With trembling voices Tracie and I shared a beautiful cry that helped me understand. At that moment I realized that I had been blocking my thoughts as a selfish response to fear and I distanced myself from the emotions needed to be a supportive source of strength for my sister. I’ve already lost one sister to the results of a tragedy that faith, hope, prayer, and love couldn’t prevent and this event has a lot of scary similarities. With that realization I suddenly had the clarity of thought I needed to channel my emotions and feel the optimism of reality and allow faith and hope to carry me through the pain of worry and fear.

I can offer nothing tangible for Michelle to use in her upcoming fight; I have no usable spare parts, no money, and no resources that she can use to fight her war, but she does have my support. And I can give her all my love. And with that love comes a perspective of how I’ve seen her live her life. Despite her challenges, I have never seen her give up. In spite of being taken advantage of and being trampled and abused, she has kept her dignity. From the effects of messy divorces to the challenges of being a single mother with barely enough, she has always strived to be a mother first. Her trophies are her children and her children are the recipients of the purest kind of love that can ever be shared. Her children are all nearly grown and I am proud to call them my niece and nephews.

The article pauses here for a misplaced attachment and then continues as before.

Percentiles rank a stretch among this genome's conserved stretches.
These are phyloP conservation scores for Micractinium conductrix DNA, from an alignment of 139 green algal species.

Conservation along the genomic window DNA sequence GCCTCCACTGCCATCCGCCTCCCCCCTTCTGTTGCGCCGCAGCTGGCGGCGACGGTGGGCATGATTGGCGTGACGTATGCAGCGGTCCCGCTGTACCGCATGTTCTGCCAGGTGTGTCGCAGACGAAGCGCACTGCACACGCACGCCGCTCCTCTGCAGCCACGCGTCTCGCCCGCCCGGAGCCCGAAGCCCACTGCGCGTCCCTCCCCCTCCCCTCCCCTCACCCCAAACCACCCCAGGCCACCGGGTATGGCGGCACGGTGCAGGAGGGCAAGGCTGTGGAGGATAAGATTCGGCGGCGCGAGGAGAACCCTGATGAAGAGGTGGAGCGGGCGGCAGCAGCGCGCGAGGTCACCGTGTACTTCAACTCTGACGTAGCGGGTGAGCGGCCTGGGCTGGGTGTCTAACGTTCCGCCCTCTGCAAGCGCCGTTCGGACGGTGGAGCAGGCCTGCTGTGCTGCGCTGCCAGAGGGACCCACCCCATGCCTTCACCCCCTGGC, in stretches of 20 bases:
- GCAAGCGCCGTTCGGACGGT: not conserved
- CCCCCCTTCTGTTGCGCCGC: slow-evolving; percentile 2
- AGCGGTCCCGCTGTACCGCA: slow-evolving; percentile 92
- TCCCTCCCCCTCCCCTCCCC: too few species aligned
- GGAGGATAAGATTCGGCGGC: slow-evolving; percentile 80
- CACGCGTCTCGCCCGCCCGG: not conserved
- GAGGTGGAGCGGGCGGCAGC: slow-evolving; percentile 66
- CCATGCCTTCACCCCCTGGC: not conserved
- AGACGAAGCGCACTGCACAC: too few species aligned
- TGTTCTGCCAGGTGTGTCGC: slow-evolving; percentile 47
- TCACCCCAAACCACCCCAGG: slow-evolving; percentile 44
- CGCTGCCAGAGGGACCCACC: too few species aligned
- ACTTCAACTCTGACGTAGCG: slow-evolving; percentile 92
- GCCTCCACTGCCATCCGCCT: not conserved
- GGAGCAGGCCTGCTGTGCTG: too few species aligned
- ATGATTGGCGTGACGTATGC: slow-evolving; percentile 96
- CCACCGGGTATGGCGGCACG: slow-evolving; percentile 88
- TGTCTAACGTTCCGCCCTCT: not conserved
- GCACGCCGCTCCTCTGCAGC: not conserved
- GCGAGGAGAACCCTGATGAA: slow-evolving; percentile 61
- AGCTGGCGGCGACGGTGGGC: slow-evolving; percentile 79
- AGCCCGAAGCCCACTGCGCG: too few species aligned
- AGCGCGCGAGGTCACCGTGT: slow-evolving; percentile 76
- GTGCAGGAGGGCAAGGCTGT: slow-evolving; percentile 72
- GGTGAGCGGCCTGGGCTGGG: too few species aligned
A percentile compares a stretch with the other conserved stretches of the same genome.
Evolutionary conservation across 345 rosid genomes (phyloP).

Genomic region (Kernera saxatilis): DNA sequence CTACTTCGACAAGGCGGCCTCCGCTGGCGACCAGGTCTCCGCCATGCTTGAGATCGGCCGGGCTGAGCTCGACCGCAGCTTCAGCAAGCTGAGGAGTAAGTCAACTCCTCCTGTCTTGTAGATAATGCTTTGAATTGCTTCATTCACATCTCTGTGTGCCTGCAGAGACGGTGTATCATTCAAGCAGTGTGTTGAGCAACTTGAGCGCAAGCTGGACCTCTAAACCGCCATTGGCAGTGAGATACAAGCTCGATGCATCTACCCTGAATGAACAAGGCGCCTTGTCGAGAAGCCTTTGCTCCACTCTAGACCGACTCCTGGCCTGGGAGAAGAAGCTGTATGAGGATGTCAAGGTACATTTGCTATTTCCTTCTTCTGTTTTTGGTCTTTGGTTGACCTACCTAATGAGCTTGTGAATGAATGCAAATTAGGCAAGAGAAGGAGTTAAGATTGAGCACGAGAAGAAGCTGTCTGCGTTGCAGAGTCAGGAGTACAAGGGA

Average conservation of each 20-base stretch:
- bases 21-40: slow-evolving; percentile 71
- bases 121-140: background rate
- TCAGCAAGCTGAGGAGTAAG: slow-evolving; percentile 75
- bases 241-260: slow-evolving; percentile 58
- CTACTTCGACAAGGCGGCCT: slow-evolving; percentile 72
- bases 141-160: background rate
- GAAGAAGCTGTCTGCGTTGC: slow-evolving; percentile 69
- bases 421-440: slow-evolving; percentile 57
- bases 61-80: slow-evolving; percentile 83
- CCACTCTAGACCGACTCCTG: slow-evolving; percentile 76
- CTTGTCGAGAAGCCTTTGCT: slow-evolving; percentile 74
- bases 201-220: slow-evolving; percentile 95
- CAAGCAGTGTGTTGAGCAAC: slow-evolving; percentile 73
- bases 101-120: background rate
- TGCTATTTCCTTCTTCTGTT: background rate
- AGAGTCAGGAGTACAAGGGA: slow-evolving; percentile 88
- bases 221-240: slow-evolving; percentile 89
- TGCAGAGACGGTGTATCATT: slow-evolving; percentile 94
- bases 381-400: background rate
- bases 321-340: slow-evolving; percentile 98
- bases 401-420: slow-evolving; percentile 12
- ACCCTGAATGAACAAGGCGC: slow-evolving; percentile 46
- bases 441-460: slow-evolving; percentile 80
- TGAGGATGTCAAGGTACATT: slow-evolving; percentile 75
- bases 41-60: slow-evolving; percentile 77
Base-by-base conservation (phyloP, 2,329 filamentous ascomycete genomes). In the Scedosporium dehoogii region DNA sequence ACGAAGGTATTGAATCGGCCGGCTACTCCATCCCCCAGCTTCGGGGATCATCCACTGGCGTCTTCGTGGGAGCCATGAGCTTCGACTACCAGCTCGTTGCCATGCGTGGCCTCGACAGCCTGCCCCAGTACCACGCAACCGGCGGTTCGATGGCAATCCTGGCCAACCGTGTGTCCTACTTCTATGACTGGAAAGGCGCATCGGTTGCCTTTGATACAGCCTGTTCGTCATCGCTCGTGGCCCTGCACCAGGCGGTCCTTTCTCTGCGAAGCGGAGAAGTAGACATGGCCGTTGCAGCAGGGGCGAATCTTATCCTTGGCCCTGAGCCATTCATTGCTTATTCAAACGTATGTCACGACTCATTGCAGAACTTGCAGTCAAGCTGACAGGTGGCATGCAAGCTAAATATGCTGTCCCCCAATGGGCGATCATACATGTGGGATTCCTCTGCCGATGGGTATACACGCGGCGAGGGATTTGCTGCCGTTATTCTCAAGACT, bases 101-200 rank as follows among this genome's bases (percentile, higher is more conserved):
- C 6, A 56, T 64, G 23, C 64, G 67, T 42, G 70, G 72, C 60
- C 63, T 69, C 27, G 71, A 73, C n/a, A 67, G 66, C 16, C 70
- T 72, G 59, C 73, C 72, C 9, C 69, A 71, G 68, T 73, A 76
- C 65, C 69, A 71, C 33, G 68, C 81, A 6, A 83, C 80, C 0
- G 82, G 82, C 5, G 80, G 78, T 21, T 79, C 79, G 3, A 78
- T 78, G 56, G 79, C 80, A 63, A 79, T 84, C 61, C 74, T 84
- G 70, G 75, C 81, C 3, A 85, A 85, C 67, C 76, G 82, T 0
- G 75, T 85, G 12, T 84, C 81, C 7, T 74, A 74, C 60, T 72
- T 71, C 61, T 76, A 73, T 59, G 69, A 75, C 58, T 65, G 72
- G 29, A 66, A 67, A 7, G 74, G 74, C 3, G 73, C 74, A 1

A lot of time we experience challenges and we link it with past events as a way to understand how it came to be. Many times we even do it as a way to predict things to come. If Michelle’s past is any indication of her future then I’d say her odds of survival are extremely high. If you look at the pain and emotional suffering she has endured throughout her life you would agree that her challenges have been conditioning her for the war she is now fighting. She has never been stronger or more prepared to beat this.

I believe that the world needs more stories of strength, courage, and perseverance. And I know that Michelle is writing her story of victory with each passing day.

I love my Michelle and I’m ready to watch her fight the battle that only she knows how to win, but I’m here when she needs me.

The author Jennifer Ahlstrom

about the author
Jennifer Ahlstrom

Myeloma survivor, patient advocate, wife, mom of 6. Believer that patients can contribute to cures by joining HealthTree Cure Hub and joining clinical research. Founder and CEO of HealthTree Foundation.